Govt, opposition agree on electoral reforms panel


The treasury and opposition benches in the National Assembly have agreed to form a joint parliamentary committee to discuss electoral reforms – a revelation that comes a day after several opposition leaders had denied a meeting between the two sides.

On Monday, key leaders of the PPP and PML-N had refuted the claim of PM’s Adviser on Parliamentary Affairs Dr Babar Awan that the government and opposition had met last week to discuss electoral reforms.

The adviser had claimed that lawmakers from both sides had agreed that a committee comprising members from both the upper and lower houses of parliament would be formed to work on the reforms.

He added that the opposition wanted to call a joint parliamentary committee of both the houses and present both the bills before them.

A statement from the National Assembly on Tuesday confirmed that it had been decided that the motions would be moved in both the houses for constitution of the committee.

It has also been decided that the National Assembly speaker would be authorised to nominate members of the electoral reforms committee in consultation with the parliamentary leaders.

The statement read that the parliamentary representatives from the treasury and the opposition met National Assembly Speaker Asad Qaiser in Parliament House on Tuesday evening, where matters related to electoral reforms came under discussion.

The parliamentarians, who met the speaker, included Defence Minister Pervez Khattak; Education Minister Shafqat Mehmood; JUI-F MNA Shahida Akthar Ali; PPP MNA Naveed Qamar; and PML-N’s Rana Tanvir Hussain and Murtaza Javed Abbasi.

Soon after the news conference by the PM’s adviser and Railways Minister Azam Khan Swati on Monday, the opposition leaders had questioned the credibility of the claim as well as the government’s intention to take along the opposition on electoral reforms.

During the news conference, Awan had said the government had contacted the opposition last week on the directions of Prime Minister Imran Khan, saying the government was ready to take confidence-building measures on the reforms.

PPP General Secretary Farhatullah Babar and senior leader Nayyer Hussain Bokhari had refuted the claim.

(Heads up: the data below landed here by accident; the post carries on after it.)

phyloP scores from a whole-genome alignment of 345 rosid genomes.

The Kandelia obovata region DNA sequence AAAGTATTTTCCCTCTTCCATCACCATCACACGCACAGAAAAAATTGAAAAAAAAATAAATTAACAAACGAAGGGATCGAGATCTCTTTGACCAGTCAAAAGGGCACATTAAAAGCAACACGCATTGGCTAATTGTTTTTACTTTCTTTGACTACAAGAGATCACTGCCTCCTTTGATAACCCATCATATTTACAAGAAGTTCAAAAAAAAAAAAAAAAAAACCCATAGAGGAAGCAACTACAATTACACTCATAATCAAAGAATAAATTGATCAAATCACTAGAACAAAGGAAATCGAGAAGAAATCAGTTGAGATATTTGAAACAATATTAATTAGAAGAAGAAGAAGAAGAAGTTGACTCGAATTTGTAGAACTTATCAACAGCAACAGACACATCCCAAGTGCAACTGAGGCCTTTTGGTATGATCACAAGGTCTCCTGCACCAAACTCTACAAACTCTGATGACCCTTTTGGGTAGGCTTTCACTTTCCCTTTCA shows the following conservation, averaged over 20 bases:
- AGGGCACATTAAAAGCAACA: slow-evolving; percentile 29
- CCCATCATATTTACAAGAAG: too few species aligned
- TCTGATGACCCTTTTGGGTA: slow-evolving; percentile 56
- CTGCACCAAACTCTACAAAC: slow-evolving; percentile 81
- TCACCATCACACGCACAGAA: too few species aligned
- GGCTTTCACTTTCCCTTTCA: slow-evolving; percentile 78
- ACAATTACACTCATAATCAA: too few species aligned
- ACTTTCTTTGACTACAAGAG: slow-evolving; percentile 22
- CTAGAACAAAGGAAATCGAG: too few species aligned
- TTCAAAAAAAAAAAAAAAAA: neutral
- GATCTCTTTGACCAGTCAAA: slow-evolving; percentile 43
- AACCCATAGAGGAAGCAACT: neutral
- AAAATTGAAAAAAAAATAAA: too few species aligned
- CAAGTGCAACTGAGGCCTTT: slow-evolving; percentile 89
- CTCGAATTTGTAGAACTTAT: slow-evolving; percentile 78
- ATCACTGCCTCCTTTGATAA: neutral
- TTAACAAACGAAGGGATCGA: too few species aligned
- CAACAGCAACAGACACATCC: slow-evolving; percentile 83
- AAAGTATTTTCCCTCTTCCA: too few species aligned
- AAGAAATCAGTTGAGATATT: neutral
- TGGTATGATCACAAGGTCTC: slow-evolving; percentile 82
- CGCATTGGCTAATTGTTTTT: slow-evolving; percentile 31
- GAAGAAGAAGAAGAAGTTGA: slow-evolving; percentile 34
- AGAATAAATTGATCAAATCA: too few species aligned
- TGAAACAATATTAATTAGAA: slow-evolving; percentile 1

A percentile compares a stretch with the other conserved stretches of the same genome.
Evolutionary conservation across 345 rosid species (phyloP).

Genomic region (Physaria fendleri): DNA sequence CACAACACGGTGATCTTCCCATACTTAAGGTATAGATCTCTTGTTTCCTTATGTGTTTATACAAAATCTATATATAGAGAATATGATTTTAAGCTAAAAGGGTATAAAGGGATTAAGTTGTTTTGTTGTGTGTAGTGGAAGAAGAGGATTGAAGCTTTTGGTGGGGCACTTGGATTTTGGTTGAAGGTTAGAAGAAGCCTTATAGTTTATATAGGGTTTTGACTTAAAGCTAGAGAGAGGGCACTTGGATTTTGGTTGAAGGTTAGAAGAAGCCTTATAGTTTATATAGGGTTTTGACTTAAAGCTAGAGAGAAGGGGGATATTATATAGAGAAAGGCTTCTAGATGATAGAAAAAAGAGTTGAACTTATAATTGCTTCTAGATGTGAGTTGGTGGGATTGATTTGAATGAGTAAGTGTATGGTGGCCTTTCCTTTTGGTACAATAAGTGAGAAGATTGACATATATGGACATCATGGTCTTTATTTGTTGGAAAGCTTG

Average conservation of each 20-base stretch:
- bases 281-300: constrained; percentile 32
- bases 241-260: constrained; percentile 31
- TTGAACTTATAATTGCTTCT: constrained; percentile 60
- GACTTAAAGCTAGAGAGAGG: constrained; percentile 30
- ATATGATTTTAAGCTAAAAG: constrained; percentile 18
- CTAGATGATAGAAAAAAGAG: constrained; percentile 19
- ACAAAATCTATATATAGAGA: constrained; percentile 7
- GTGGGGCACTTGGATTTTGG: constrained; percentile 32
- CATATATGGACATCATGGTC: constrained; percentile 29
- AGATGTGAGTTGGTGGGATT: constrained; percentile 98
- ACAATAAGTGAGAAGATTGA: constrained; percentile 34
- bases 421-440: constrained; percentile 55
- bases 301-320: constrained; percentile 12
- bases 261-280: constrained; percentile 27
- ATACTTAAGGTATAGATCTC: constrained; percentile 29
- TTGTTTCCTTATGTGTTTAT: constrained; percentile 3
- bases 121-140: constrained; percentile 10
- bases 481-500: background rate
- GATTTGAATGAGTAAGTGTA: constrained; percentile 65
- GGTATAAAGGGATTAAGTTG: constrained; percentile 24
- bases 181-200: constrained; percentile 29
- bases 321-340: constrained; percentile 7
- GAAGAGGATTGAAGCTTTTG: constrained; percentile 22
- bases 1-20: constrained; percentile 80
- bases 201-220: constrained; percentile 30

“If he [Awan] claims that a meeting took place, then it is for him to say when, where and who attended [it],” said Babar.

Similarly, PML-N’s former Sindh governor Mohammad Zubair had said “Awan is just giving a spin” as “there is no truth in his claim that a meeting took place between the government and the opposition”.

During the news conference, Awan, while sharing the news about the government-opposition meeting, said: “if anyone denies [about the meeting] then I will reveal names as well”.

“We contacted the opposition last week after talking to Prime Minister Imran Khan … we sat down with respectable people from opposition; they [opposition] said that government should take confidence-building measures,” Awan had said.

It seems that the parliamentary leadership of the government and the opposition parties is on the same page as they have again decided to sit together to discuss electoral reforms — days after the Election Commission of Pakistan (ECP) had raised 37 objections on holding the next general elections using electronic voting machines (EVMs).

Speculations ran rife in parliament and in the political circles that the government and opposition might reach a consensus on the government-proposed electoral reforms and proceed ahead with constitutional amendments that would possibly eliminate ECP’s reservations and pave the way for holding elections using EVMs and enable overseas Pakistanis to cast vote.

The government recently faced a major blow to its plan to move ahead with holding the next elections using EVMs and e-voting when the Senate Standing Committee on Parliamentary Affairs after one-sided voting by opposition members rejected key amendments to the Elections Act.

Interestingly, Tuesday’s consensus between the two benches of the National Assembly appears to be in line with the government’s constant stance that it would hold talks with only the parliamentary leadership of the opposition parties and not with the ones outside of parliament, including former premier Nawaz Sharif, his daughter Maryam Nawaz and JUI-F chief Maulana Fazlur Rehman.

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